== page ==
We log miles on the road or treadmill, spend time in the gym on a stationary bike spinning to music, dancing in a Zumba class to a desired sweat level or lifting weights for strength and improved bone density.  We track our aerobic activity to increase our cardiac capacity and endurance. We choose healthy foods to limit our saturated fat, caffeine and alcohol consumption.

We are proud to talk about our workout routines or beloved sports with others, sharing our stories and maybe picking up a few pointers.
Our physical health requires attention and work.  But what about our mind?  What do we do on a regular basis to bring health and well-being to the area above our neck?  Do we have a mental practice to build our mind’s endurance and resilience? Hmm, why not?  Why do we assume our mental health is a given state of wellness…a state we don’t have to work towards maintaining or improving?

I think the answer lies in our assumption that our thought patterns, perceptions and feelings occur naturally… We are born an optimist or a pessimist, pragmatic or emotional, anxious or calm, a worrier or a planner, happy or sad. And research supports that some of this is true.
Genetics do play a part in our happiness… actually, 50%.  In The How of Happiness, psychologist Sonya Lyubomirsky describes this 50% as our ‘set point.’

However, the remaining factors are in our control, assuming all our basic needs are met— food, shelter and safety.  This is good news!  About 40% of our happiness and well-being is a result of how we handle ourselves day to day, our intentional activity.
The remaining 10% is determined by our circumstances—where we live, our careers, financial security, etc. Think about this for a moment: 40% of our feelings of happiness are within our control by the choices
we make moment by moment throughout our days. Doesn't it then make sense to learn behaviors proven to positively impact our mood and happiness?  Yes!


So let's look at a few good choices.


1. Recall Three Good Things.  Each evening as you are winding down, bring to mind three things that went well during your day with a bit of detail as your remember them, including how you felt in the moment.  They do not have to be major events or important moments.  A good thing may be as simple as remembering your delicious cup of coffee, the gentle morning kiss from your partner, the warmth of the sun on your face as you left the house, or a phone call from your best friend. Recalling and savoring such highlights brings back those moments and the positive feelings of well-being that go along with them, reminding you that even if there were some stressful moments there were also many good ones.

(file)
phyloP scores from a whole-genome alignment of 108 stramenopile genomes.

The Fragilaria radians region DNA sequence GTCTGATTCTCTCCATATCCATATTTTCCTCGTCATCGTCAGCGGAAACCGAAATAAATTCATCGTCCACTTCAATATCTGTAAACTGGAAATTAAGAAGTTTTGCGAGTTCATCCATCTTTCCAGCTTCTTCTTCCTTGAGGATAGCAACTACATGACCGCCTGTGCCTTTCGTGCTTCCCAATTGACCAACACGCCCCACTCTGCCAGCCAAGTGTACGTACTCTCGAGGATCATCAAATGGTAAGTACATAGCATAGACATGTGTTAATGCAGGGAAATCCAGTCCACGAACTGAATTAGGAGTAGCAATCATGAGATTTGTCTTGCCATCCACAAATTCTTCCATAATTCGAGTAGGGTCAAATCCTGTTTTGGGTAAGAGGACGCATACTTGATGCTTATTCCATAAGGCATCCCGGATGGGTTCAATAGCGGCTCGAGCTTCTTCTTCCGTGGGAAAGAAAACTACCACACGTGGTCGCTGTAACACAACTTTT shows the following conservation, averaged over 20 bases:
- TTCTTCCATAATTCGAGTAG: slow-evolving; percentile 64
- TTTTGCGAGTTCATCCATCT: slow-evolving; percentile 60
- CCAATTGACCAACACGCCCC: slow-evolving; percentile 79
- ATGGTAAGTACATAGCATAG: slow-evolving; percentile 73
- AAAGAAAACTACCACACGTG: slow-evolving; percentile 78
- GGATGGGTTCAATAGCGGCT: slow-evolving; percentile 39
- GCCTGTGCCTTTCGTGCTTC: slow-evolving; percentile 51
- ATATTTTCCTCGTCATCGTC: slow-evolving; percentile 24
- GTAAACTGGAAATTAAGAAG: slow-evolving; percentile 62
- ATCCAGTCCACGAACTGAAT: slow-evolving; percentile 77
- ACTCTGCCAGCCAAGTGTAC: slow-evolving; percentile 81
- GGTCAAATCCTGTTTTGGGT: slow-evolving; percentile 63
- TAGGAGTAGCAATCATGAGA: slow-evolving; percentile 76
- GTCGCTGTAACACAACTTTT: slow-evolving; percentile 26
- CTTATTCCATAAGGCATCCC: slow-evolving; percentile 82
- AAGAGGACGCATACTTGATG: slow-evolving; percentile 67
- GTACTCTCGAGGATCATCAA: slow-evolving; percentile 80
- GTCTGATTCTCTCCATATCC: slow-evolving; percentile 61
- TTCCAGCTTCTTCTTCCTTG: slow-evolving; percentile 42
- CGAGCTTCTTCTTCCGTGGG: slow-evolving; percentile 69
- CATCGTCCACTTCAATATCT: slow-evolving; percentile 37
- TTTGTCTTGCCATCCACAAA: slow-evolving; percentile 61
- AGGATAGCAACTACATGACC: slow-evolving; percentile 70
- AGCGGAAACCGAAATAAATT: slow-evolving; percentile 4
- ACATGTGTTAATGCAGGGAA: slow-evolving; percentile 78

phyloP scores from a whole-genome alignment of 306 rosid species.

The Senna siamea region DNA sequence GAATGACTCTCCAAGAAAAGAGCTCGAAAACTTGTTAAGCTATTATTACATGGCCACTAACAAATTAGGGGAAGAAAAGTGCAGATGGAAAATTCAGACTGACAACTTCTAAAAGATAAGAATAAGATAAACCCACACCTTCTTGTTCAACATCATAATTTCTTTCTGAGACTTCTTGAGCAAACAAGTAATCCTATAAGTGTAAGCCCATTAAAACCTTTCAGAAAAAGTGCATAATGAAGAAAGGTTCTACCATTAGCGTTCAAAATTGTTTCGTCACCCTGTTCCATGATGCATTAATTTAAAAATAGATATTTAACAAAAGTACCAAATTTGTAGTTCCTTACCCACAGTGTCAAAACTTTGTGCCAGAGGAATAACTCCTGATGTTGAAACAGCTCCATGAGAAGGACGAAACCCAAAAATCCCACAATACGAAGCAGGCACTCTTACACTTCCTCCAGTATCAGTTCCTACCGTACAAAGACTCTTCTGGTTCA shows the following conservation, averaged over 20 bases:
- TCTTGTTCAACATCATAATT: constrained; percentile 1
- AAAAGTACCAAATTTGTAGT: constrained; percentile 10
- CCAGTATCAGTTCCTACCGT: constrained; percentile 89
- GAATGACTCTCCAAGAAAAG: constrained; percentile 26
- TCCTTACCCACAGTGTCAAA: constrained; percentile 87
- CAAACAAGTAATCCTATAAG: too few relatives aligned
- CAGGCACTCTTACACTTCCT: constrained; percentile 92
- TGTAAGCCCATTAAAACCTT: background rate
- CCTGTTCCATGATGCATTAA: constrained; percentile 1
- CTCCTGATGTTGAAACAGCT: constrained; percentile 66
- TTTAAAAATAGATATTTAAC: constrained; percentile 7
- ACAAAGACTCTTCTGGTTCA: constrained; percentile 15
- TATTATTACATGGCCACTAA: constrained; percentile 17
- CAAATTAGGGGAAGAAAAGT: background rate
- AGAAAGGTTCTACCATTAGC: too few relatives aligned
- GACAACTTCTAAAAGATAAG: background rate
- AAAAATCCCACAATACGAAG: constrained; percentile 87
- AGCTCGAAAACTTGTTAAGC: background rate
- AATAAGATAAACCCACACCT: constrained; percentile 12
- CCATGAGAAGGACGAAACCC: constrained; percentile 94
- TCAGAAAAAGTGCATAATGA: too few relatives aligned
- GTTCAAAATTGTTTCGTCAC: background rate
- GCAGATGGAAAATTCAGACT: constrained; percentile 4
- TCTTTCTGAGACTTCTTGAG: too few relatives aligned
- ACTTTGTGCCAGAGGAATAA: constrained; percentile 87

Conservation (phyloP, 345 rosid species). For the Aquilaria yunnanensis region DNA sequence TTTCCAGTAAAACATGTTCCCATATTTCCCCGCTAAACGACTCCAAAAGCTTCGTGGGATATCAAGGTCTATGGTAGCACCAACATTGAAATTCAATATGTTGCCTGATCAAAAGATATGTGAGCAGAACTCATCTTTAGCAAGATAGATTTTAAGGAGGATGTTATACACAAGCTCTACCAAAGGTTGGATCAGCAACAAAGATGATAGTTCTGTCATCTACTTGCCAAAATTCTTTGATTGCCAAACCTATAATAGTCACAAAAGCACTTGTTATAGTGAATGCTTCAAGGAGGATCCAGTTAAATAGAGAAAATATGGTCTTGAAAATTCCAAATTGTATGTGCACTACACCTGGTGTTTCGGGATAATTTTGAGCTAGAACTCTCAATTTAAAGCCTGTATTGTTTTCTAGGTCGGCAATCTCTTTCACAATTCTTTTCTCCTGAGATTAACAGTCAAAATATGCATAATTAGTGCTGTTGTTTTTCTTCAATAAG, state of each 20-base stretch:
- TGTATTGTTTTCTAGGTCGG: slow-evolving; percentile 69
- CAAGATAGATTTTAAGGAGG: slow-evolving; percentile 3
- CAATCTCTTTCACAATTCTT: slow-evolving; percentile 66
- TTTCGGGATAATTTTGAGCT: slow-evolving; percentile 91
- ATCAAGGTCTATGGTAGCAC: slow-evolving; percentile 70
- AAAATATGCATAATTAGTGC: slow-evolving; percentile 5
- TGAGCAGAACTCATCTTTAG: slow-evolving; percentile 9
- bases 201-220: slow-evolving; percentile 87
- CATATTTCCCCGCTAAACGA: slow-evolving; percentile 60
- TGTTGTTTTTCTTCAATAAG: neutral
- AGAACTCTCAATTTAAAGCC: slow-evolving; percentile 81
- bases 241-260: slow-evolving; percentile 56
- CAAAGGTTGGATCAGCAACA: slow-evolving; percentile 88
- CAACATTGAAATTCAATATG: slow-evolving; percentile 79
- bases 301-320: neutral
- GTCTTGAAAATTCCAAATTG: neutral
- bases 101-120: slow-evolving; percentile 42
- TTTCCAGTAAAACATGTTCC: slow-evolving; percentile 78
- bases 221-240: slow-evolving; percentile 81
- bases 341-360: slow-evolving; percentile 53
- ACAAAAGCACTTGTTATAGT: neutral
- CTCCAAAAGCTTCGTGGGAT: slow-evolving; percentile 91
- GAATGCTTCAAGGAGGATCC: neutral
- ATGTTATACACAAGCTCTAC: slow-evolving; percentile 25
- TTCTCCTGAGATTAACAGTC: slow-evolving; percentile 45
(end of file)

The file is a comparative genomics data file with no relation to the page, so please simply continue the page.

2. Take a Savoring Walk.  Walk outside for twenty minutes with a focus to notice your surroundings. Observe the sights, sounds and smells around you—notice the gentle wind, the vibrant hue of autumn maple leaves, and the architectural details of the buildings you walk past.  Take time to absorb these details with all your senses.  In a study done at Loyola University Chicago, participants who took Savoring Walks daily for a week reported greater increases in happiness than participants who went for walks as usual.

“Making a conscious effort to notice and explicitly acknowledge the various sources of joy around us can make us happier,” write Bryant and Joseph Veroff in the book Savoring. 


3. Take a Mindful Pause.  This is a helpful action to take when our patience is tested or we are having a challenging moment… when we can't see any good in the moment, can't seem to calm our nerves, or slow our heart rate... when things are heading south.  The Mindful Pause is a simple way to give us space: stop, take three slow breaths, and then mindfully proceed from this place of ‘reset.’ Taking slow deliberate breaths has an immediate, positive impact on our mind and body; a calmer state allows us to choose our response.  In his book Man's Search for Meaning, neurologist and Holocaust survivor Viktor Frankl wisely described it this way:
"Between stimulus and response there is a space.  In that space is our power to choose our response.  In our response lies our growth and our freedom.";